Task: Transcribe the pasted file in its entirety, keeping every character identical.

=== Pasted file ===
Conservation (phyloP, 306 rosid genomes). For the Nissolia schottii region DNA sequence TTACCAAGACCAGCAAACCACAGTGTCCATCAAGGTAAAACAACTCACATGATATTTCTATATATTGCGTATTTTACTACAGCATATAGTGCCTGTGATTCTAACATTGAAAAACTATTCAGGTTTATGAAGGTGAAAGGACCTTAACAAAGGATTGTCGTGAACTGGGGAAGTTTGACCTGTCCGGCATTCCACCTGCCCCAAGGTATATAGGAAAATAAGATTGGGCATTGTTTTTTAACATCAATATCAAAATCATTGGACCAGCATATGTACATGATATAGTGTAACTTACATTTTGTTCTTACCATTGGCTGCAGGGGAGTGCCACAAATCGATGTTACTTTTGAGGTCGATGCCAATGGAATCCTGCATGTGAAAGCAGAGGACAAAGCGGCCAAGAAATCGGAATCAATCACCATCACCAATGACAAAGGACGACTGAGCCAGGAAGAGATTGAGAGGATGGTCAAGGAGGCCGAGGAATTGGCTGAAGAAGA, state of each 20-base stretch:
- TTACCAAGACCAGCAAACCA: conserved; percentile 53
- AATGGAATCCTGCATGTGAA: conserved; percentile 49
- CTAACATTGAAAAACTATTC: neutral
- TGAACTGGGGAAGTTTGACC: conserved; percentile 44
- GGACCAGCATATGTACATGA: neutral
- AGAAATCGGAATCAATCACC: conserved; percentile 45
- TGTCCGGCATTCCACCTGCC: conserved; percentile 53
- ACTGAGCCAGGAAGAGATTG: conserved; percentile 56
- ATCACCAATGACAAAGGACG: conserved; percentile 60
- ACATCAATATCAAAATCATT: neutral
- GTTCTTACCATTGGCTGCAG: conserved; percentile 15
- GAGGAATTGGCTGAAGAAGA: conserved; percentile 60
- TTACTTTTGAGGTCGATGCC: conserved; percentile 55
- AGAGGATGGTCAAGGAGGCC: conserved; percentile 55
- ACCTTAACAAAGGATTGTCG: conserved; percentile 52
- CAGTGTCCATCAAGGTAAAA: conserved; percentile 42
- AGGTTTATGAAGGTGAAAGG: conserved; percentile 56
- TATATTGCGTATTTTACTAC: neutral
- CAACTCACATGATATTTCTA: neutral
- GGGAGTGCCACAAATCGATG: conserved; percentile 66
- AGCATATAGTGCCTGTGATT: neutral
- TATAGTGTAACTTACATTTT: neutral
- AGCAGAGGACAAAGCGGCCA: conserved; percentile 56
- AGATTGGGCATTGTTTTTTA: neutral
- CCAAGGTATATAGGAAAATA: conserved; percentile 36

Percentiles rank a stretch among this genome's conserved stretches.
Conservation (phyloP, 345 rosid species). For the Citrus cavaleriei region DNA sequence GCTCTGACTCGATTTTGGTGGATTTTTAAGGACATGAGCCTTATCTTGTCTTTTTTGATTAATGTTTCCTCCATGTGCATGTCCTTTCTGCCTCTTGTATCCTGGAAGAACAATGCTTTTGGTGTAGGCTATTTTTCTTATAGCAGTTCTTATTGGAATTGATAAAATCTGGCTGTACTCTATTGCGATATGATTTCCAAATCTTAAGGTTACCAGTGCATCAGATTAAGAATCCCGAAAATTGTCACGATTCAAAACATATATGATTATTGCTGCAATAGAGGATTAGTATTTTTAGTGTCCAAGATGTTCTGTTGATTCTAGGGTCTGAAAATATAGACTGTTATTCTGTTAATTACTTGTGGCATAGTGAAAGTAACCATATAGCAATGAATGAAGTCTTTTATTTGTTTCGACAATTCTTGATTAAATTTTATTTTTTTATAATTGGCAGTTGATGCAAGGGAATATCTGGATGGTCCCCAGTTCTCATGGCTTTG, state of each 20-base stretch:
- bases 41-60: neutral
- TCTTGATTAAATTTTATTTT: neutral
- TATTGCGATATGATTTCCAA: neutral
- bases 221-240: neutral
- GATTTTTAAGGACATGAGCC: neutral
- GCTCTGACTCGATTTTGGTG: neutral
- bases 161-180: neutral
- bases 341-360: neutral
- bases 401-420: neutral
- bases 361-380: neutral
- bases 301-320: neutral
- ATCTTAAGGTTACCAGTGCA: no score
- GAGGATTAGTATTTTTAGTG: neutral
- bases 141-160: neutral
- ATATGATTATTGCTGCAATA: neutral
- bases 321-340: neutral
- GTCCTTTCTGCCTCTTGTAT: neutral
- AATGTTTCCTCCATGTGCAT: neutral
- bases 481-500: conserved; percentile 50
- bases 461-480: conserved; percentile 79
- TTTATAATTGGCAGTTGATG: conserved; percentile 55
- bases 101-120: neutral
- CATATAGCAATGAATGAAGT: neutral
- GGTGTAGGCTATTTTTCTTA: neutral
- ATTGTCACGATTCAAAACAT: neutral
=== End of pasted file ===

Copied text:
Conservation (phyloP, 306 rosid genomes). For the Nissolia schottii region DNA sequence TTACCAAGACCAGCAAACCACAGTGTCCATCAAGGTAAAACAACTCACATGATATTTCTATATATTGCGTATTTTACTACAGCATATAGTGCCTGTGATTCTAACATTGAAAAACTATTCAGGTTTATGAAGGTGAAAGGACCTTAACAAAGGATTGTCGTGAACTGGGGAAGTTTGACCTGTCCGGCATTCCACCTGCCCCAAGGTATATAGGAAAATAAGATTGGGCATTGTTTTTTAACATCAATATCAAAATCATTGGACCAGCATATGTACATGATATAGTGTAACTTACATTTTGTTCTTACCATTGGCTGCAGGGGAGTGCCACAAATCGATGTTACTTTTGAGGTCGATGCCAATGGAATCCTGCATGTGAAAGCAGAGGACAAAGCGGCCAAGAAATCGGAATCAATCACCATCACCAATGACAAAGGACGACTGAGCCAGGAAGAGATTGAGAGGATGGTCAAGGAGGCCGAGGAATTGGCTGAAGAAGA, state of each 20-base stretch:
- TTACCAAGACCAGCAAACCA: conserved; percentile 53
- AATGGAATCCTGCATGTGAA: conserved; percentile 49
- CTAACATTGAAAAACTATTC: neutral
- TGAACTGGGGAAGTTTGACC: conserved; percentile 44
- GGACCAGCATATGTACATGA: neutral
- AGAAATCGGAATCAATCACC: conserved; percentile 45
- TGTCCGGCATTCCACCTGCC: conserved; percentile 53
- ACTGAGCCAGGAAGAGATTG: conserved; percentile 56
- ATCACCAATGACAAAGGACG: conserved; percentile 60
- ACATCAATATCAAAATCATT: neutral
- GTTCTTACCATTGGCTGCAG: conserved; percentile 15
- GAGGAATTGGCTGAAGAAGA: conserved; percentile 60
- TTACTTTTGAGGTCGATGCC: conserved; percentile 55
- AGAGGATGGTCAAGGAGGCC: conserved; percentile 55
- ACCTTAACAAAGGATTGTCG: conserved; percentile 52
- CAGTGTCCATCAAGGTAAAA: conserved; percentile 42
- AGGTTTATGAAGGTGAAAGG: conserved; percentile 56
- TATATTGCGTATTTTACTAC: neutral
- CAACTCACATGATATTTCTA: neutral
- GGGAGTGCCACAAATCGATG: conserved; percentile 66
- AGCATATAGTGCCTGTGATT: neutral
- TATAGTGTAACTTACATTTT: neutral
- AGCAGAGGACAAAGCGGCCA: conserved; percentile 56
- AGATTGGGCATTGTTTTTTA: neutral
- CCAAGGTATATAGGAAAATA: conserved; percentile 36

Percentiles rank a stretch among this genome's conserved stretches.
Conservation (phyloP, 345 rosid species). For the Citrus cavaleriei region DNA sequence GCTCTGACTCGATTTTGGTGGATTTTTAAGGACATGAGCCTTATCTTGTCTTTTTTGATTAATGTTTCCTCCATGTGCATGTCCTTTCTGCCTCTTGTATCCTGGAAGAACAATGCTTTTGGTGTAGGCTATTTTTCTTATAGCAGTTCTTATTGGAATTGATAAAATCTGGCTGTACTCTATTGCGATATGATTTCCAAATCTTAAGGTTACCAGTGCATCAGATTAAGAATCCCGAAAATTGTCACGATTCAAAACATATATGATTATTGCTGCAATAGAGGATTAGTATTTTTAGTGTCCAAGATGTTCTGTTGATTCTAGGGTCTGAAAATATAGACTGTTATTCTGTTAATTACTTGTGGCATAGTGAAAGTAACCATATAGCAATGAATGAAGTCTTTTATTTGTTTCGACAATTCTTGATTAAATTTTATTTTTTTATAATTGGCAGTTGATGCAAGGGAATATCTGGATGGTCCCCAGTTCTCATGGCTTTG, state of each 20-base stretch:
- bases 41-60: neutral
- TCTTGATTAAATTTTATTTT: neutral
- TATTGCGATATGATTTCCAA: neutral
- bases 221-240: neutral
- GATTTTTAAGGACATGAGCC: neutral
- GCTCTGACTCGATTTTGGTG: neutral
- bases 161-180: neutral
- bases 341-360: neutral
- bases 401-420: neutral
- bases 361-380: neutral
- bases 301-320: neutral
- ATCTTAAGGTTACCAGTGCA: no score
- GAGGATTAGTATTTTTAGTG: neutral
- bases 141-160: neutral
- ATATGATTATTGCTGCAATA: neutral
- bases 321-340: neutral
- GTCCTTTCTGCCTCTTGTAT: neutral
- AATGTTTCCTCCATGTGCAT: neutral
- bases 481-500: conserved; percentile 50
- bases 461-480: conserved; percentile 79
- TTTATAATTGGCAGTTGATG: conserved; percentile 55
- bases 101-120: neutral
- CATATAGCAATGAATGAAGT: neutral
- GGTGTAGGCTATTTTTCTTA: neutral
- ATTGTCACGATTCAAAACAT: neutral